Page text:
Convalescent plasma treatment did not reduce mortality in patients with non-severe COVID-19, in a study of VA patients. Convalescent plasma is a treatment using the blood from a person who has recovered from COVID-19. Scientists hypothesized that transferring antibodies to the new patients could improve recovery. Out of nearly 5,000 VA patients admitted for non-severe COVID-19 between May and November of 2020, about 8% received convalescent plasma. Thirty-day mortality for the convalescent plasma patients was 6.5%, compared with 6.2% in other patients. The results show no meaningful differences between patients treated or not treated with convalescent plasma for non-severe COVID-19, according to the researchers. (Journal of Infectious Disease, June 21, 2021)

Social and behavioral risk factors did not increase COVID-19 mortality risk in Veterans
Social and behavioral risk factors were not associated with death from COVID-19 in VA patients, in a study of more than 27,000 Veterans. Researchers looked at data on Veterans with a positive COVID-19 test between March and September of 2020. They found that Veterans with risk factors traditionally associated with barriers to care had no higher risk of dying from COVID-19 than patients without those risk factors. Social risk factors including housing problems and financial hardship. Behavioral risk factors included tobacco, alcohol, and drug use. The results show that an integrated health system such as VA can transcend social vulnerabilities that often lead to health care disparities, according to the researchers. (JAMA Network Open, June 9, 2021)

Diabetes linked to worse COVID-19 outcomes
Diabetes is linked to worse outcomes from COVID-19 infection, according to a VA Puget Sound study. Researchers looked at outcomes form nearly 36,000 VA patients who tested positive for COVID-19. Patients with diabetes had greater odds of hospitalization, intensive care unit admission, and death than patients without diabetes. Prior use of the diabetes medication sulfonylurea was linked to increased odds of hospitalization. Prior insulin use was linked to increased odds of both hospitalization and death. Statin use was associated with lower chance of death, and angiotensin receptor blockers (ARBs) were associated with lower odds of hospitalization. The results show that diabetes increases the danger posed by COVID-19. (BMJ Open Diabetes Research and Care, June 2021)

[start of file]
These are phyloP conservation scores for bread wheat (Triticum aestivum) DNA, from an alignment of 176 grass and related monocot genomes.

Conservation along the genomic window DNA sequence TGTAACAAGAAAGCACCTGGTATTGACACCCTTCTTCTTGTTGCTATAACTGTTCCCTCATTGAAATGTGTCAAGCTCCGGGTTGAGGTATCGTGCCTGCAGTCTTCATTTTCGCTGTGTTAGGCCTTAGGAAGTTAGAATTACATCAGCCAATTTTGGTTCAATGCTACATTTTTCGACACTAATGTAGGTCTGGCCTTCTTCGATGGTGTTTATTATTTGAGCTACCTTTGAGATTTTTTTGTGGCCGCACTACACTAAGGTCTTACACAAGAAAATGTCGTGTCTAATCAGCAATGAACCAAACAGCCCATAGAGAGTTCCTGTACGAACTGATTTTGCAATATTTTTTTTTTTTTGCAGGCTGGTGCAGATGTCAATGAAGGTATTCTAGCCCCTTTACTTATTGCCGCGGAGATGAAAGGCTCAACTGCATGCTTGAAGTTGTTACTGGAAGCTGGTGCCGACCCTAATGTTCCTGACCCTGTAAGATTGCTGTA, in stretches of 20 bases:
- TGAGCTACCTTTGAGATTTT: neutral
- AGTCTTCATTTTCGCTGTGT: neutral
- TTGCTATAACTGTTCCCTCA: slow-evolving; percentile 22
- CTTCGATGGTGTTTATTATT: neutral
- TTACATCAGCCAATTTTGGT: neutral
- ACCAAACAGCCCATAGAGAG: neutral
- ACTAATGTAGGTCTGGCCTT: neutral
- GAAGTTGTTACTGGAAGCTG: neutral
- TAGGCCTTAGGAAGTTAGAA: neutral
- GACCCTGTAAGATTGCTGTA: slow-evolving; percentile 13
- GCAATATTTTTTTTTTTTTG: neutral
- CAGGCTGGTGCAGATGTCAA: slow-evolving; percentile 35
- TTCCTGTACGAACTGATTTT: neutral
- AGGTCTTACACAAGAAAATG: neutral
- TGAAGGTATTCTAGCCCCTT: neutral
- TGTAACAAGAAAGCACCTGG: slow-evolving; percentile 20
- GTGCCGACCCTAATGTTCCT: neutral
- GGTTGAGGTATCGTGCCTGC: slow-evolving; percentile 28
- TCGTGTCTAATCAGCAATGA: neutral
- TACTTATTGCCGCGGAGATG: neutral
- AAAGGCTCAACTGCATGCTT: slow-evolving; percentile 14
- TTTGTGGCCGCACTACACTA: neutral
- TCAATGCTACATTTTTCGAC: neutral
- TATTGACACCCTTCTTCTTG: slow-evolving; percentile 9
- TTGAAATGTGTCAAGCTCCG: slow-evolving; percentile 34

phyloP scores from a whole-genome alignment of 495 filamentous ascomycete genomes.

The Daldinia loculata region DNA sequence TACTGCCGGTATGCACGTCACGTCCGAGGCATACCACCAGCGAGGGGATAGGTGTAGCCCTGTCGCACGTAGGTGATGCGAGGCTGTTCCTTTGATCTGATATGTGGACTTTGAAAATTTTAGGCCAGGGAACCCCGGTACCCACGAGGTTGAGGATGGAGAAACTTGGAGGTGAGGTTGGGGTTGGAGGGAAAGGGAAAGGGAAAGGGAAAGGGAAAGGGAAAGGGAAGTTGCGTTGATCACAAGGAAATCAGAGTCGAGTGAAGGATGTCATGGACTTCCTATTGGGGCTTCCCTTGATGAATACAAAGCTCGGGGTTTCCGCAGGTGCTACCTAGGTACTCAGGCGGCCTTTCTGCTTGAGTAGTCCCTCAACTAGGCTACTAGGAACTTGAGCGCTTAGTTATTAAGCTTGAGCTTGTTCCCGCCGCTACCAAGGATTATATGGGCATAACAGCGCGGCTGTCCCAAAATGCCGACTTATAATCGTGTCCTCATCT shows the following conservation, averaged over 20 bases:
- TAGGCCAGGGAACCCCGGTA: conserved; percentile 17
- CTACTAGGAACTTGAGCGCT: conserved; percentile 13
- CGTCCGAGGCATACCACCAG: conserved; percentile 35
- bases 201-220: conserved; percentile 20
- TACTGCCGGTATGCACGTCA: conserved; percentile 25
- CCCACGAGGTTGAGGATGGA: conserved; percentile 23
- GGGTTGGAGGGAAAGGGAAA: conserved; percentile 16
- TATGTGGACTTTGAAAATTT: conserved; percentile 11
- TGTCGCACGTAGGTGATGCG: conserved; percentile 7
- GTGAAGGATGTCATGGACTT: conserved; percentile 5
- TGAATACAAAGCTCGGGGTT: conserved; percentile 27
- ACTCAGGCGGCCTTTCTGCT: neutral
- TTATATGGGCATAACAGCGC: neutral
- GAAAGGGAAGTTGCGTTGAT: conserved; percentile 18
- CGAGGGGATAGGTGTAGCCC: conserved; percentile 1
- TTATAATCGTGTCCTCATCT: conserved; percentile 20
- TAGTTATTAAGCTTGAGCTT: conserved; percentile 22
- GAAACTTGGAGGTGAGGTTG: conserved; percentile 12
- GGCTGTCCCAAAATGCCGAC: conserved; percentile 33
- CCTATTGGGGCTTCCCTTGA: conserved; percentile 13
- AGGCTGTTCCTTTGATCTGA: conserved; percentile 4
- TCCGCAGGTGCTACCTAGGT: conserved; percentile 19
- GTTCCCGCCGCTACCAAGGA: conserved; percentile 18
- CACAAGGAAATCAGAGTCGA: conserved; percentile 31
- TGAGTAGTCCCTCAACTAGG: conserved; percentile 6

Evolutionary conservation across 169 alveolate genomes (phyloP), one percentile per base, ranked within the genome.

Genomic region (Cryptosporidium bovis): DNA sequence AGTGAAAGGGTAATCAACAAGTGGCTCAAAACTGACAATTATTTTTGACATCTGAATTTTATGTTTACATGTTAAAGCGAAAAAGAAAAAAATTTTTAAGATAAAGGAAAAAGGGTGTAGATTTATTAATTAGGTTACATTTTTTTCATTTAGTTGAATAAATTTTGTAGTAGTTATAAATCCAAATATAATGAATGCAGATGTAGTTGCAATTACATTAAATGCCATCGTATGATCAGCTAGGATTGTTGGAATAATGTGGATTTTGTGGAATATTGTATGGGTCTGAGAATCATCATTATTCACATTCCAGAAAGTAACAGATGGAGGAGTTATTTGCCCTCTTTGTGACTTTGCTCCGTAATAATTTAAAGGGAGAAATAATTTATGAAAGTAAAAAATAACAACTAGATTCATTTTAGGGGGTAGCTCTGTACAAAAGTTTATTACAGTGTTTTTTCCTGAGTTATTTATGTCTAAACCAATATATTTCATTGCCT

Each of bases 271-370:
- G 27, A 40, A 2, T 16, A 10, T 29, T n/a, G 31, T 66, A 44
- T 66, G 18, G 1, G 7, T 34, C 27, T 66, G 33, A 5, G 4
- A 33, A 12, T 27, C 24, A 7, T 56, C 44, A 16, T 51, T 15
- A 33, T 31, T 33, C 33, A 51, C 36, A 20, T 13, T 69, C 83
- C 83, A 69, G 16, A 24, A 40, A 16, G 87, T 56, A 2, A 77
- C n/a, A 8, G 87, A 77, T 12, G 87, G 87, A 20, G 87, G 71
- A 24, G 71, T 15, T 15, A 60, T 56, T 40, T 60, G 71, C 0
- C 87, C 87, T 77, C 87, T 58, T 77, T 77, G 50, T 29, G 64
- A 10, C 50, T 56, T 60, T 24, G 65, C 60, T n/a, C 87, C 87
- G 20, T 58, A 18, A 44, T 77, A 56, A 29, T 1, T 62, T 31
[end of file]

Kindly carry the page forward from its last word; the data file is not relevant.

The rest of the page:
COVID-19 vaccines largely effective in inflammatory bowel disease patients taking immunosuppressants
Vaccination against COVID-19 proved mostly effective in patients with inflammatory bowel disease, found a Michael J Crescenz VA Medical Center study. Clinical trials of COVID-19 vaccines mostly excluded patients taking immunosuppressive medication. The researchers studied outcomes for nearly 15,000 patients taking medication for inflammatory bowel disease. Full vaccination—meaning patients were at least a week past the second vaccine dose—showed 80% effectiveness against COVID-19. Unvaccinated patients in this population had a much higher rate of COVID-19 infection than vaccinated patients. Partial vaccination did not significantly reduce the hazard of infection. The results could help increase patient and provider willingness to vaccinate immunosuppressed patients, say the researchers. (Gastroenterology, May 25, 2021)

Lower job-person fit leads to more health care worker burnout during the pandemic